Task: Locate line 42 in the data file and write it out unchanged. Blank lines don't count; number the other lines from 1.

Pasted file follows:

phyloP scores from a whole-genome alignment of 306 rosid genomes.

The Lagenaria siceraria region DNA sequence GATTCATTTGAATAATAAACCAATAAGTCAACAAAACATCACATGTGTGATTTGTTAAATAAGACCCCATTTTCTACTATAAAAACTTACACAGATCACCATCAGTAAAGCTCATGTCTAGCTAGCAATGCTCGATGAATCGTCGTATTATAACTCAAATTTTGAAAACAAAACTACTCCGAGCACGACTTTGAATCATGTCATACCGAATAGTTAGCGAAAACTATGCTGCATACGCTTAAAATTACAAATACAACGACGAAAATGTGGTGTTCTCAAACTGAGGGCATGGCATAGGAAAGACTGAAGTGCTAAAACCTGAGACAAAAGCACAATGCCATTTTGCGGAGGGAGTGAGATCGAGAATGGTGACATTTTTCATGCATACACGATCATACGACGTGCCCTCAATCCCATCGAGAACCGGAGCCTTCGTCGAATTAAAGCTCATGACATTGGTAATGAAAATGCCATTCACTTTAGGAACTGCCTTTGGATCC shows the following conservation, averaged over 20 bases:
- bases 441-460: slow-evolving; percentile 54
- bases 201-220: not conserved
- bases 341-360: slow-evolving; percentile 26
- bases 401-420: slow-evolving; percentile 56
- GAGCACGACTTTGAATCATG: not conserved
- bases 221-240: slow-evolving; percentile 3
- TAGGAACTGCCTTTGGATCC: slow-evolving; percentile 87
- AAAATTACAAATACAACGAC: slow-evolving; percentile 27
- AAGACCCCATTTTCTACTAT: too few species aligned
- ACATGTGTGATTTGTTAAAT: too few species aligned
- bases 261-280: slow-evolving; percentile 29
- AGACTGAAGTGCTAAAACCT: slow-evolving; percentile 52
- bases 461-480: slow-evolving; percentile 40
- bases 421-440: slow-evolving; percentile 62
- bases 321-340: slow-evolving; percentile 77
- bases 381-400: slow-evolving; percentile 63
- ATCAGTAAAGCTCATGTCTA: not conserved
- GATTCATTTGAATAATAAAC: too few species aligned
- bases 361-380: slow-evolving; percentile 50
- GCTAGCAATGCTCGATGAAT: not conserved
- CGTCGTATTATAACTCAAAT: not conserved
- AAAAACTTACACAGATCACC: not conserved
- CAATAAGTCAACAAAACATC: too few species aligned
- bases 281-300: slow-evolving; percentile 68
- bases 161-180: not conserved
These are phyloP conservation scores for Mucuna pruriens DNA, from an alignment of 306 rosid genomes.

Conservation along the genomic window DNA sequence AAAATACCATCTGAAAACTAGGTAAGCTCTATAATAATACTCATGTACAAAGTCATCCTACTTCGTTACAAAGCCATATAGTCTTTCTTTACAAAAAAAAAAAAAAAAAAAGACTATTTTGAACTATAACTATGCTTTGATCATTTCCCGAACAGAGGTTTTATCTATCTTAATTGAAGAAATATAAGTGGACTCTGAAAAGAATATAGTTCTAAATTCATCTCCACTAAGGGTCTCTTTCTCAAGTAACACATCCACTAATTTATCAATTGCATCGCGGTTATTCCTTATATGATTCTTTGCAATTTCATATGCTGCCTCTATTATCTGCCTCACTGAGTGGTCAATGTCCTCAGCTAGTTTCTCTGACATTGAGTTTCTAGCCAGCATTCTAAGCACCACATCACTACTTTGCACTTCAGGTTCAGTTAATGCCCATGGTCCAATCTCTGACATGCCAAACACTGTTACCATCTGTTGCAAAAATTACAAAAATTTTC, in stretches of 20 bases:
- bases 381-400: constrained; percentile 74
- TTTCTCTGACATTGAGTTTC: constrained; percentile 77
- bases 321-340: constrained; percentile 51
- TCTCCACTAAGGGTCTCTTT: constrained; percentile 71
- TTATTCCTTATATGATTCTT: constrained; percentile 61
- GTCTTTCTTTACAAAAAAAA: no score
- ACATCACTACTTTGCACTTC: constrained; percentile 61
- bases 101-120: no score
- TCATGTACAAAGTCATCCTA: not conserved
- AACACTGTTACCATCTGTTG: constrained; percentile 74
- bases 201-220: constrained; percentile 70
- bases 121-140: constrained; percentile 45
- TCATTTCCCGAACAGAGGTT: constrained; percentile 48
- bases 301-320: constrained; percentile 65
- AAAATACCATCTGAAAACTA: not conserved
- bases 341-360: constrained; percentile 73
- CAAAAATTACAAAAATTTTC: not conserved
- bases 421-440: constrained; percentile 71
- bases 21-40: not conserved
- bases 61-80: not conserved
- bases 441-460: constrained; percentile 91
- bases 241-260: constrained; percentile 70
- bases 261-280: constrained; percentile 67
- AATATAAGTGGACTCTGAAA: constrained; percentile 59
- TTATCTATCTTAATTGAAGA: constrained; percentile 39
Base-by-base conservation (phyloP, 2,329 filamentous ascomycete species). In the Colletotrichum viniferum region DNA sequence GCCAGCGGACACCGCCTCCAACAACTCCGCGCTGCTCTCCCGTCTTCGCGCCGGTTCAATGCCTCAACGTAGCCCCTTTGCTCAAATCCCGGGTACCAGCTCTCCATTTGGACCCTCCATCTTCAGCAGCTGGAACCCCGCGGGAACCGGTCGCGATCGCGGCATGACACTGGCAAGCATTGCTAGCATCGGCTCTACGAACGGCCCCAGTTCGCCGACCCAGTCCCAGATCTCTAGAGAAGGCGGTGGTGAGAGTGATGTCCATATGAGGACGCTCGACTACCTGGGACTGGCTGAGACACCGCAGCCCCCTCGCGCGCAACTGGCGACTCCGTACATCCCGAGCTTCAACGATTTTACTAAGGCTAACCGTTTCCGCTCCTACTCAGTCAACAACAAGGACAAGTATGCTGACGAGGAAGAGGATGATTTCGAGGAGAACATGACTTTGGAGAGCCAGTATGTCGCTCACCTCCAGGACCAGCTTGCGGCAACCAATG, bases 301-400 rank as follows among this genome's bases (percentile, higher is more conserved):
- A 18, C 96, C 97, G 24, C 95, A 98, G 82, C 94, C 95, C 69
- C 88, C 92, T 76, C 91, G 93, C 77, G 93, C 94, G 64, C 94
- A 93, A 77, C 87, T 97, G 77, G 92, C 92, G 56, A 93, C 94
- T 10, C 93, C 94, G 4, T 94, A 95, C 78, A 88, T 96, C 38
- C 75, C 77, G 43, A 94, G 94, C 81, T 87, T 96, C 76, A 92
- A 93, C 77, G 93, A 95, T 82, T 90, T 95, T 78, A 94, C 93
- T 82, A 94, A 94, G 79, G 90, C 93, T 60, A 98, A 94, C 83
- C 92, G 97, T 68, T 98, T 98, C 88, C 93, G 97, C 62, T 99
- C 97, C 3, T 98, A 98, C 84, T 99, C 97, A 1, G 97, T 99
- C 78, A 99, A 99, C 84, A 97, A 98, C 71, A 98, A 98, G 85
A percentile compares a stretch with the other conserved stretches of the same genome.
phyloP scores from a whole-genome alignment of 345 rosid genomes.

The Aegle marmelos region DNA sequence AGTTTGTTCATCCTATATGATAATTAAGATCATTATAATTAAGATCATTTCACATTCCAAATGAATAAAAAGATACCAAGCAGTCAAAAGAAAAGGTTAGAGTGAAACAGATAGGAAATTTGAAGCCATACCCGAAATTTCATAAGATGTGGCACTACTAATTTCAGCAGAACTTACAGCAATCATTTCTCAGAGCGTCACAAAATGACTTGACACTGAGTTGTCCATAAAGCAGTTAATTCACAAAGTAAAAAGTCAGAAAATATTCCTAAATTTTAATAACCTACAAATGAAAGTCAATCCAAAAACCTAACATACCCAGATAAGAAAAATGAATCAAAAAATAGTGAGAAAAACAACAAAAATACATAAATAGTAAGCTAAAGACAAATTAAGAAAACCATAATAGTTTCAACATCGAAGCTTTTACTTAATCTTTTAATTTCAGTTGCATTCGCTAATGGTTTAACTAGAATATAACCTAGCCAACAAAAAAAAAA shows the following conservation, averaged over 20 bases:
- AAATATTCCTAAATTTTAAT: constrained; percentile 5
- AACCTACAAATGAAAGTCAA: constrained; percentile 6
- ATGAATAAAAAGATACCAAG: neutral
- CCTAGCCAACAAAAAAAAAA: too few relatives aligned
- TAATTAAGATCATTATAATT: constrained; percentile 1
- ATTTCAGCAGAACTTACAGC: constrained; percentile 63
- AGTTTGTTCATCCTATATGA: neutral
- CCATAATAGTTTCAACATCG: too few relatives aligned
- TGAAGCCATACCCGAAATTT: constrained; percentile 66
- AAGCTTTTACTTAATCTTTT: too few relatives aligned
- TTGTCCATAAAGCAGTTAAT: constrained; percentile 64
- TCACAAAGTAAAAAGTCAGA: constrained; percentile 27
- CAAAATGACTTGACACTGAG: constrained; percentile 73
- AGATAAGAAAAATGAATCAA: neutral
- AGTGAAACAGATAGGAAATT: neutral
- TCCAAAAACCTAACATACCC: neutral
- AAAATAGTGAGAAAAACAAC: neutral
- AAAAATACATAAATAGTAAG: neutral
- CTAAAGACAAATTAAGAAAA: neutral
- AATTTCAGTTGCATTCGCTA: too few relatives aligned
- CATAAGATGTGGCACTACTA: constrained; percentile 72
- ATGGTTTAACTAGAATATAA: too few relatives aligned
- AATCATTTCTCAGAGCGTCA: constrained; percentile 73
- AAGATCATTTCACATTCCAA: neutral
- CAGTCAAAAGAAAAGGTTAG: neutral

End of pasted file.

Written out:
- TCATTTCCCGAACAGAGGTT: constrained; percentile 48